Right to repair, fair repair, and patent laws

The necessity of "Right to Repair" laws is explored in a March 2017 article in Wired by Kyle Wiens, the co-founder and CEO of iFixit, "an online repair community and parts retailer renowned for its open source repair manuals and product teardowns."

"These days, performing all but the most basic repairs requires specialized tools and knowledge that companies like Apple and Samsung guard jealously... Not long ago, anyone with the time, tools, and patience could repair damn near anything... Then manufacturers started using copyright laws to keep their repair manuals offline, proprietary fasteners to seal their products, and in some cases, digital rights management to protect their software.
The same short-sighted policies that make it difficult to repair your phone or tablet make it equally hard to recycle it. All the challenges facing independent repair shops effect independent recyclers, too. Right-to-repair legislation would make it easier to fix anything electronic. Laptops. Televisions. Drones. Smart refrigerators. Even tractors. Anything driven by a processor or controlled by software has become all but impossible to repair. Just ask a farmer. Ten years ago, any farmer with a lick of sense could repair a tractor or other equipment, or summon a mechanic to do it. Now they find themselves beholden to dealerships with proprietary software and diagnostic tools."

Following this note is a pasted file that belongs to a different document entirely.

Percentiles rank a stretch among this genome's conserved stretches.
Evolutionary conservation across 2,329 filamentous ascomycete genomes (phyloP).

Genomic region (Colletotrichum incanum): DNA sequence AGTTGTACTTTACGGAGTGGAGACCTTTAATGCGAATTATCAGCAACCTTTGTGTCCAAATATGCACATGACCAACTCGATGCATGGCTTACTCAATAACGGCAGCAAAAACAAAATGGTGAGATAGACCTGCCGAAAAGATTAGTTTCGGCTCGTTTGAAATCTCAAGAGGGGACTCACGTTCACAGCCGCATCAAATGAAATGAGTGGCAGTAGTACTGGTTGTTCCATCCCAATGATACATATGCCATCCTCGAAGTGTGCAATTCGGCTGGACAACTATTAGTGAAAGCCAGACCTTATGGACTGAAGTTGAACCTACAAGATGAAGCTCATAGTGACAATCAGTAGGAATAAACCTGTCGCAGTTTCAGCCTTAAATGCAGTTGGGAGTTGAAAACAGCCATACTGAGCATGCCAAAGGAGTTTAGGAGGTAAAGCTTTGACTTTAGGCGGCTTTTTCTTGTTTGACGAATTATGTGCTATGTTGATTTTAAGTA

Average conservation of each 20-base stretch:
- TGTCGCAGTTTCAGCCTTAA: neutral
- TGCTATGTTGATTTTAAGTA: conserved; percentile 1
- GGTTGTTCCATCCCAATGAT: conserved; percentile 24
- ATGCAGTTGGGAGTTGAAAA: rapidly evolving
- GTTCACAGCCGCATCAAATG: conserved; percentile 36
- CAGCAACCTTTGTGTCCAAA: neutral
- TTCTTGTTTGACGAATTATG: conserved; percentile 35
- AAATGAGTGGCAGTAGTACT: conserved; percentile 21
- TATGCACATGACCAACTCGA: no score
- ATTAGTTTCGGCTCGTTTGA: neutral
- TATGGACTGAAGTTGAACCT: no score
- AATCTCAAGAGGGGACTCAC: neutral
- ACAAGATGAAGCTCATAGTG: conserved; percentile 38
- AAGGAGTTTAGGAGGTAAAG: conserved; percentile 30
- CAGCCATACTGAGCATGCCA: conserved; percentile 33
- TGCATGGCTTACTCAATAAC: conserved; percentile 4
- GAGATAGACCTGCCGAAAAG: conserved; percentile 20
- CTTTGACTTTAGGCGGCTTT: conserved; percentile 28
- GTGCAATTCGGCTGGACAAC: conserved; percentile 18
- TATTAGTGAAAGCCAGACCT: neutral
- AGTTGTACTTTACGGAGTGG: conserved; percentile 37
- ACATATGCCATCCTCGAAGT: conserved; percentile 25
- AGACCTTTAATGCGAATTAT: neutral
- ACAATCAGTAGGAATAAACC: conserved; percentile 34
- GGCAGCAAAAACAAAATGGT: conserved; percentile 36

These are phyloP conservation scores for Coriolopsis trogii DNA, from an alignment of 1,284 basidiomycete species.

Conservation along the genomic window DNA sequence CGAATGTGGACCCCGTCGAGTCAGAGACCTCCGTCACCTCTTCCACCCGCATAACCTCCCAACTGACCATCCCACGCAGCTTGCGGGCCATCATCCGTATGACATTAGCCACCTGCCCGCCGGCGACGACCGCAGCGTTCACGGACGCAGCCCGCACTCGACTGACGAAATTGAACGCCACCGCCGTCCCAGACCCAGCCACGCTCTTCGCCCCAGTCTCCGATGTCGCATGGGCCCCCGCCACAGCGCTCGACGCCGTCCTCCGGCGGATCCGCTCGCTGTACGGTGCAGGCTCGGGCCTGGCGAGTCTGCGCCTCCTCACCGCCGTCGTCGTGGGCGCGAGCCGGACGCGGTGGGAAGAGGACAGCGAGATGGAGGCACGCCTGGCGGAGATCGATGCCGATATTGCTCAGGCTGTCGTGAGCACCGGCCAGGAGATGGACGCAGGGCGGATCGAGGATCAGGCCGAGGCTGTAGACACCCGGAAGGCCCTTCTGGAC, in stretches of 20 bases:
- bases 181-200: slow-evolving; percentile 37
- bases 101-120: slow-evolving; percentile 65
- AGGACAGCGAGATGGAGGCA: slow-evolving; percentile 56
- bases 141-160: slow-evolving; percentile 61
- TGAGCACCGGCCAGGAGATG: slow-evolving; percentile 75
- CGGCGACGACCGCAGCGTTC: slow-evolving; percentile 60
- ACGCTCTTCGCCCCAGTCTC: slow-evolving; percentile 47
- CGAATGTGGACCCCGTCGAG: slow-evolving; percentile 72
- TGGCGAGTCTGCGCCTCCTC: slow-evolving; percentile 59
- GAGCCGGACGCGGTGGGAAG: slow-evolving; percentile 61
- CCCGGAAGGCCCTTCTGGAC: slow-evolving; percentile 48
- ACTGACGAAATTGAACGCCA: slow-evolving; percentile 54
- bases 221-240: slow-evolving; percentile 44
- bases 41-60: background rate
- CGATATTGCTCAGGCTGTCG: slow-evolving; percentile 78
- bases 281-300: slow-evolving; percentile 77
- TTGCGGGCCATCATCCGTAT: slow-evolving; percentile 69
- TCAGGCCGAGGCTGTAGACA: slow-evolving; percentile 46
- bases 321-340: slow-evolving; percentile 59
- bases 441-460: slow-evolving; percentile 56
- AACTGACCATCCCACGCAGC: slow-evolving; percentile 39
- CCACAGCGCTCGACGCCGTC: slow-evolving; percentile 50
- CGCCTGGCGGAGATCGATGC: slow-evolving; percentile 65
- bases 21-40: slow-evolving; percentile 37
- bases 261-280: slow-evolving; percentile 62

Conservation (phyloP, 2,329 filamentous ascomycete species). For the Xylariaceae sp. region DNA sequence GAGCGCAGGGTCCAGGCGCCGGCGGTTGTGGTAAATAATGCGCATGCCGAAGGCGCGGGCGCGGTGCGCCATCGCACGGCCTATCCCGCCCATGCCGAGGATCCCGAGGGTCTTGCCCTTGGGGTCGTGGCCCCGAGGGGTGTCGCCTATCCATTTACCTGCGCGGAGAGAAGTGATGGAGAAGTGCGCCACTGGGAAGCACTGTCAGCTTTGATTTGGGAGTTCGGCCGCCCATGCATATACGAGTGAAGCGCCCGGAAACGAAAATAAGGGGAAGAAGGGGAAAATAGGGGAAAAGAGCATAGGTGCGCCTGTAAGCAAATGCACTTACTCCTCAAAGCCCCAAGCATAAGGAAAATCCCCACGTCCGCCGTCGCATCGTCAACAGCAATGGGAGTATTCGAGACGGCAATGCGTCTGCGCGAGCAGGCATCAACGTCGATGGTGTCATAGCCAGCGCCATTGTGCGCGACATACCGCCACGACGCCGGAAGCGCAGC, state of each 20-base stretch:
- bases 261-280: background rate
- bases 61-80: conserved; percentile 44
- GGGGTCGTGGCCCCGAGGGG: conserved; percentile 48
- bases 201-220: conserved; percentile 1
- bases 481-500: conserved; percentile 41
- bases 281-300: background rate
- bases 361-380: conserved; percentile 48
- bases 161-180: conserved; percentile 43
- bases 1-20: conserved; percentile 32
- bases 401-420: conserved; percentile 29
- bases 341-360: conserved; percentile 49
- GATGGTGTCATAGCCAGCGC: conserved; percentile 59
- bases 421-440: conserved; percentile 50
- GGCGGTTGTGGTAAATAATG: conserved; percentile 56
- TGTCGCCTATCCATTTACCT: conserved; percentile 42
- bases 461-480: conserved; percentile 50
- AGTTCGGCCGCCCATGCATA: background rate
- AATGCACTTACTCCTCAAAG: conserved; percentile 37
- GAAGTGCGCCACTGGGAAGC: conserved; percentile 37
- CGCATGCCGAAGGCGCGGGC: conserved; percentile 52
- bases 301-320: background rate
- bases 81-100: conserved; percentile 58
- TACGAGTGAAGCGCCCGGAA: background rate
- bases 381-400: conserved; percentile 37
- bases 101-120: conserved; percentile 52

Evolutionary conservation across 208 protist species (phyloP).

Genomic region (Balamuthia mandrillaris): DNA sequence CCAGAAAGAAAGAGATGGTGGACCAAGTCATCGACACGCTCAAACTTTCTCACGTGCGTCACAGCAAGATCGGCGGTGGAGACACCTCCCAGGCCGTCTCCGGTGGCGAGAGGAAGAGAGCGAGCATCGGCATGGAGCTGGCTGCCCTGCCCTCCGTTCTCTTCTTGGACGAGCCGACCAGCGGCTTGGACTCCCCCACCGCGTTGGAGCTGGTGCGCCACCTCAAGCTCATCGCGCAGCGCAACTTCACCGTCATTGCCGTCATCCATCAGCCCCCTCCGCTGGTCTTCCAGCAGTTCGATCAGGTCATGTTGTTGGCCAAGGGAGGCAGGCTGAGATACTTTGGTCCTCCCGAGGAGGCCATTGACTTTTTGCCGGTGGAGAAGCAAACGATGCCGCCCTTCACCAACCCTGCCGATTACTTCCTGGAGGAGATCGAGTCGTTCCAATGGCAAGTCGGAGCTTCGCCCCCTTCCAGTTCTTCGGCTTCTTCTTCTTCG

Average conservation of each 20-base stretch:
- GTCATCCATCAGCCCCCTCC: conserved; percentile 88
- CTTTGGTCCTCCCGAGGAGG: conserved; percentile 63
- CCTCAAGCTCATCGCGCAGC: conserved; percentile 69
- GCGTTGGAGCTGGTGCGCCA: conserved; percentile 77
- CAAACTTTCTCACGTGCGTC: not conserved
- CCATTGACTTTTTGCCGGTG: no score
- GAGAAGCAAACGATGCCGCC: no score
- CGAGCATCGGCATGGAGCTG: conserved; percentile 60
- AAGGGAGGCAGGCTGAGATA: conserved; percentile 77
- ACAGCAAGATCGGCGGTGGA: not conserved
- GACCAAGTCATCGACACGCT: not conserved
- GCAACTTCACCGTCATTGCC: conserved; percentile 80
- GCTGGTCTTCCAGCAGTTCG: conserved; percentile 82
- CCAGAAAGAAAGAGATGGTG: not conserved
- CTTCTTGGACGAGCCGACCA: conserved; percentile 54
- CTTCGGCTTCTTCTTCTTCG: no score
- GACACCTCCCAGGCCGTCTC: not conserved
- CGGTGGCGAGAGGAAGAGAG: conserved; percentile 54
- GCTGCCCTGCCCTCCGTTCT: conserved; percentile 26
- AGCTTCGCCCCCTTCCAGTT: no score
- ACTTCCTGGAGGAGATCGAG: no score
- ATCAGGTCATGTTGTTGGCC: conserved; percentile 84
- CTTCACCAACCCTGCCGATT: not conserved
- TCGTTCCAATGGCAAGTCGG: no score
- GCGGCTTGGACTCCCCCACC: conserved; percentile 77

According to Resource Recycling a May 2017 Supreme Court ruling means that "brands can’t use patent law to block the resale of their products". Wiens hailed the decision, saying "this cements your ability to resell or repurpose products without being beholden to the original patent holder." The Supreme Court ruling was on a dispute between "a company that makes printers (Lexmark) and a third-party company that makes and refills ink and toner cartridges for use in printers (Impression Products)." Consumerist, a subsidiary of Consumer Reports, reported that the ruling means "ultimately, that patent law recognizes that when you buy a thing, it’s yours, and the entity that made it doesn’t get to control it or you in perpetuity... Of course, patent law isn’t the only law in play. Companies use copyright law and DRM to control your purchases after you make them all the time, from digitally-distributed books, movies, and music to much more tangible goods, like your car. And, as the Supreme Court points out several times, contract law — terms and conditions you agree to — is still enforceable, apart from any patent exhaustion restrictions."